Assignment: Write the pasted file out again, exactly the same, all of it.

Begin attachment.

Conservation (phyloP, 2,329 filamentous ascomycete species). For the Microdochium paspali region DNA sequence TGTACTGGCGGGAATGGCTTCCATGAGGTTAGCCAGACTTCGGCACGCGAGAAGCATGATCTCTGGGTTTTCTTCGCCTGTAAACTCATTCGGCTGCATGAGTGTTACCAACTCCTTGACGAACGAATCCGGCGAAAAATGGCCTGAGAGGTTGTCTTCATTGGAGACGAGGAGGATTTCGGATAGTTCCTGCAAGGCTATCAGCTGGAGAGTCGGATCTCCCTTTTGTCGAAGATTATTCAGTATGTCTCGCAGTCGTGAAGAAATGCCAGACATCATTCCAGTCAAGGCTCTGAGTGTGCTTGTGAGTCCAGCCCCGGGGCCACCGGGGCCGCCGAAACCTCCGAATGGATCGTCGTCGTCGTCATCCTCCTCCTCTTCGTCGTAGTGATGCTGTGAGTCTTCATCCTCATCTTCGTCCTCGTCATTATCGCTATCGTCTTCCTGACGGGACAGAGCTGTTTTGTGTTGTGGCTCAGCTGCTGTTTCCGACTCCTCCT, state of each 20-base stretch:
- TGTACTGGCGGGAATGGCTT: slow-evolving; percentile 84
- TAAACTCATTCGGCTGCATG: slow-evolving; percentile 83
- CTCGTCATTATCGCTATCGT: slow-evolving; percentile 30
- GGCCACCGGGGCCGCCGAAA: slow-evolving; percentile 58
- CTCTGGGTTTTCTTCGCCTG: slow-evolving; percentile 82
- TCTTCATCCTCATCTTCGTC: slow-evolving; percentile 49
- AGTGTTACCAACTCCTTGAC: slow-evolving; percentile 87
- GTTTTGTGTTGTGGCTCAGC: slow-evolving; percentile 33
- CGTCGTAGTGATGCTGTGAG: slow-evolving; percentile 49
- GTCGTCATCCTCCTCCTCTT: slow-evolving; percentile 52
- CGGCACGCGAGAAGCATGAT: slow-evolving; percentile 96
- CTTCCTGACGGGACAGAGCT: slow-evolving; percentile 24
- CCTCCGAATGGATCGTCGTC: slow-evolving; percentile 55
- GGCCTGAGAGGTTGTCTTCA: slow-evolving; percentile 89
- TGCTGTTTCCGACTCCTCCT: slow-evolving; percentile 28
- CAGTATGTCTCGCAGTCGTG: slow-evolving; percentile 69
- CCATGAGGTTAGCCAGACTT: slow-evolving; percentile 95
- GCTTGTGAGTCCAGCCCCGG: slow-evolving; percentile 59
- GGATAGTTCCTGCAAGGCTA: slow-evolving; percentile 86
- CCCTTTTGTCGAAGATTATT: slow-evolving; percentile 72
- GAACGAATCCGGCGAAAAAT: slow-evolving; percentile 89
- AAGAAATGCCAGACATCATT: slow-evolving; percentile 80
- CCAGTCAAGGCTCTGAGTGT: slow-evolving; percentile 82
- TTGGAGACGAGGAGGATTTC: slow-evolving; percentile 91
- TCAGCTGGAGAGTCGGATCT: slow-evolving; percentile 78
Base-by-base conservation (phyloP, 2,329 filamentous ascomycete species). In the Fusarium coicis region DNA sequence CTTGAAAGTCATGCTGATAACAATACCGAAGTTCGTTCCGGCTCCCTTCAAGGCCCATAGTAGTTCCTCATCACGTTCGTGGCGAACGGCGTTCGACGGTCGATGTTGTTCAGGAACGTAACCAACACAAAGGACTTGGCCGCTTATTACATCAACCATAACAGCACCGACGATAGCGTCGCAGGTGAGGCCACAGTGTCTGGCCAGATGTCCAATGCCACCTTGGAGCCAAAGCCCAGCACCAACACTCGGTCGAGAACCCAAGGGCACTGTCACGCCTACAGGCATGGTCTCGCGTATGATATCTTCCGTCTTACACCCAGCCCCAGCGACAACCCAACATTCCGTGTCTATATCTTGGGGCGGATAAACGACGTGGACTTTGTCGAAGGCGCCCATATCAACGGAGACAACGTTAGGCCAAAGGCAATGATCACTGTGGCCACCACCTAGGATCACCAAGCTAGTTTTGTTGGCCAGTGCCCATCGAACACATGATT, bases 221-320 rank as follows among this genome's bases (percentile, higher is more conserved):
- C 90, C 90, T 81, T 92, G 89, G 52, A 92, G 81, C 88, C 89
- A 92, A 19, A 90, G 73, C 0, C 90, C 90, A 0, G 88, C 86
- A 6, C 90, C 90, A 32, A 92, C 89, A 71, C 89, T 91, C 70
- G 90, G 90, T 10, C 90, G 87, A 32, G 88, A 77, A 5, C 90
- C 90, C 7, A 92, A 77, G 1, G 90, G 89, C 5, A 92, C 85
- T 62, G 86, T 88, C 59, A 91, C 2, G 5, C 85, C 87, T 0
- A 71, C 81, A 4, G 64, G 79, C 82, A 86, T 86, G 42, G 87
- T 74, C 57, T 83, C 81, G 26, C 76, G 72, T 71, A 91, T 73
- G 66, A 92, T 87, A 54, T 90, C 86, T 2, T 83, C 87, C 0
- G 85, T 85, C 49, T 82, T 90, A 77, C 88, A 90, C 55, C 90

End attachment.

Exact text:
Conservation (phyloP, 2,329 filamentous ascomycete species). For the Microdochium paspali region DNA sequence TGTACTGGCGGGAATGGCTTCCATGAGGTTAGCCAGACTTCGGCACGCGAGAAGCATGATCTCTGGGTTTTCTTCGCCTGTAAACTCATTCGGCTGCATGAGTGTTACCAACTCCTTGACGAACGAATCCGGCGAAAAATGGCCTGAGAGGTTGTCTTCATTGGAGACGAGGAGGATTTCGGATAGTTCCTGCAAGGCTATCAGCTGGAGAGTCGGATCTCCCTTTTGTCGAAGATTATTCAGTATGTCTCGCAGTCGTGAAGAAATGCCAGACATCATTCCAGTCAAGGCTCTGAGTGTGCTTGTGAGTCCAGCCCCGGGGCCACCGGGGCCGCCGAAACCTCCGAATGGATCGTCGTCGTCGTCATCCTCCTCCTCTTCGTCGTAGTGATGCTGTGAGTCTTCATCCTCATCTTCGTCCTCGTCATTATCGCTATCGTCTTCCTGACGGGACAGAGCTGTTTTGTGTTGTGGCTCAGCTGCTGTTTCCGACTCCTCCT, state of each 20-base stretch:
- TGTACTGGCGGGAATGGCTT: slow-evolving; percentile 84
- TAAACTCATTCGGCTGCATG: slow-evolving; percentile 83
- CTCGTCATTATCGCTATCGT: slow-evolving; percentile 30
- GGCCACCGGGGCCGCCGAAA: slow-evolving; percentile 58
- CTCTGGGTTTTCTTCGCCTG: slow-evolving; percentile 82
- TCTTCATCCTCATCTTCGTC: slow-evolving; percentile 49
- AGTGTTACCAACTCCTTGAC: slow-evolving; percentile 87
- GTTTTGTGTTGTGGCTCAGC: slow-evolving; percentile 33
- CGTCGTAGTGATGCTGTGAG: slow-evolving; percentile 49
- GTCGTCATCCTCCTCCTCTT: slow-evolving; percentile 52
- CGGCACGCGAGAAGCATGAT: slow-evolving; percentile 96
- CTTCCTGACGGGACAGAGCT: slow-evolving; percentile 24
- CCTCCGAATGGATCGTCGTC: slow-evolving; percentile 55
- GGCCTGAGAGGTTGTCTTCA: slow-evolving; percentile 89
- TGCTGTTTCCGACTCCTCCT: slow-evolving; percentile 28
- CAGTATGTCTCGCAGTCGTG: slow-evolving; percentile 69
- CCATGAGGTTAGCCAGACTT: slow-evolving; percentile 95
- GCTTGTGAGTCCAGCCCCGG: slow-evolving; percentile 59
- GGATAGTTCCTGCAAGGCTA: slow-evolving; percentile 86
- CCCTTTTGTCGAAGATTATT: slow-evolving; percentile 72
- GAACGAATCCGGCGAAAAAT: slow-evolving; percentile 89
- AAGAAATGCCAGACATCATT: slow-evolving; percentile 80
- CCAGTCAAGGCTCTGAGTGT: slow-evolving; percentile 82
- TTGGAGACGAGGAGGATTTC: slow-evolving; percentile 91
- TCAGCTGGAGAGTCGGATCT: slow-evolving; percentile 78
Base-by-base conservation (phyloP, 2,329 filamentous ascomycete species). In the Fusarium coicis region DNA sequence CTTGAAAGTCATGCTGATAACAATACCGAAGTTCGTTCCGGCTCCCTTCAAGGCCCATAGTAGTTCCTCATCACGTTCGTGGCGAACGGCGTTCGACGGTCGATGTTGTTCAGGAACGTAACCAACACAAAGGACTTGGCCGCTTATTACATCAACCATAACAGCACCGACGATAGCGTCGCAGGTGAGGCCACAGTGTCTGGCCAGATGTCCAATGCCACCTTGGAGCCAAAGCCCAGCACCAACACTCGGTCGAGAACCCAAGGGCACTGTCACGCCTACAGGCATGGTCTCGCGTATGATATCTTCCGTCTTACACCCAGCCCCAGCGACAACCCAACATTCCGTGTCTATATCTTGGGGCGGATAAACGACGTGGACTTTGTCGAAGGCGCCCATATCAACGGAGACAACGTTAGGCCAAAGGCAATGATCACTGTGGCCACCACCTAGGATCACCAAGCTAGTTTTGTTGGCCAGTGCCCATCGAACACATGATT, bases 221-320 rank as follows among this genome's bases (percentile, higher is more conserved):
- C 90, C 90, T 81, T 92, G 89, G 52, A 92, G 81, C 88, C 89
- A 92, A 19, A 90, G 73, C 0, C 90, C 90, A 0, G 88, C 86
- A 6, C 90, C 90, A 32, A 92, C 89, A 71, C 89, T 91, C 70
- G 90, G 90, T 10, C 90, G 87, A 32, G 88, A 77, A 5, C 90
- C 90, C 7, A 92, A 77, G 1, G 90, G 89, C 5, A 92, C 85
- T 62, G 86, T 88, C 59, A 91, C 2, G 5, C 85, C 87, T 0
- A 71, C 81, A 4, G 64, G 79, C 82, A 86, T 86, G 42, G 87
- T 74, C 57, T 83, C 81, G 26, C 76, G 72, T 71, A 91, T 73
- G 66, A 92, T 87, A 54, T 90, C 86, T 2, T 83, C 87, C 0
- G 85, T 85, C 49, T 82, T 90, A 77, C 88, A 90, C 55, C 90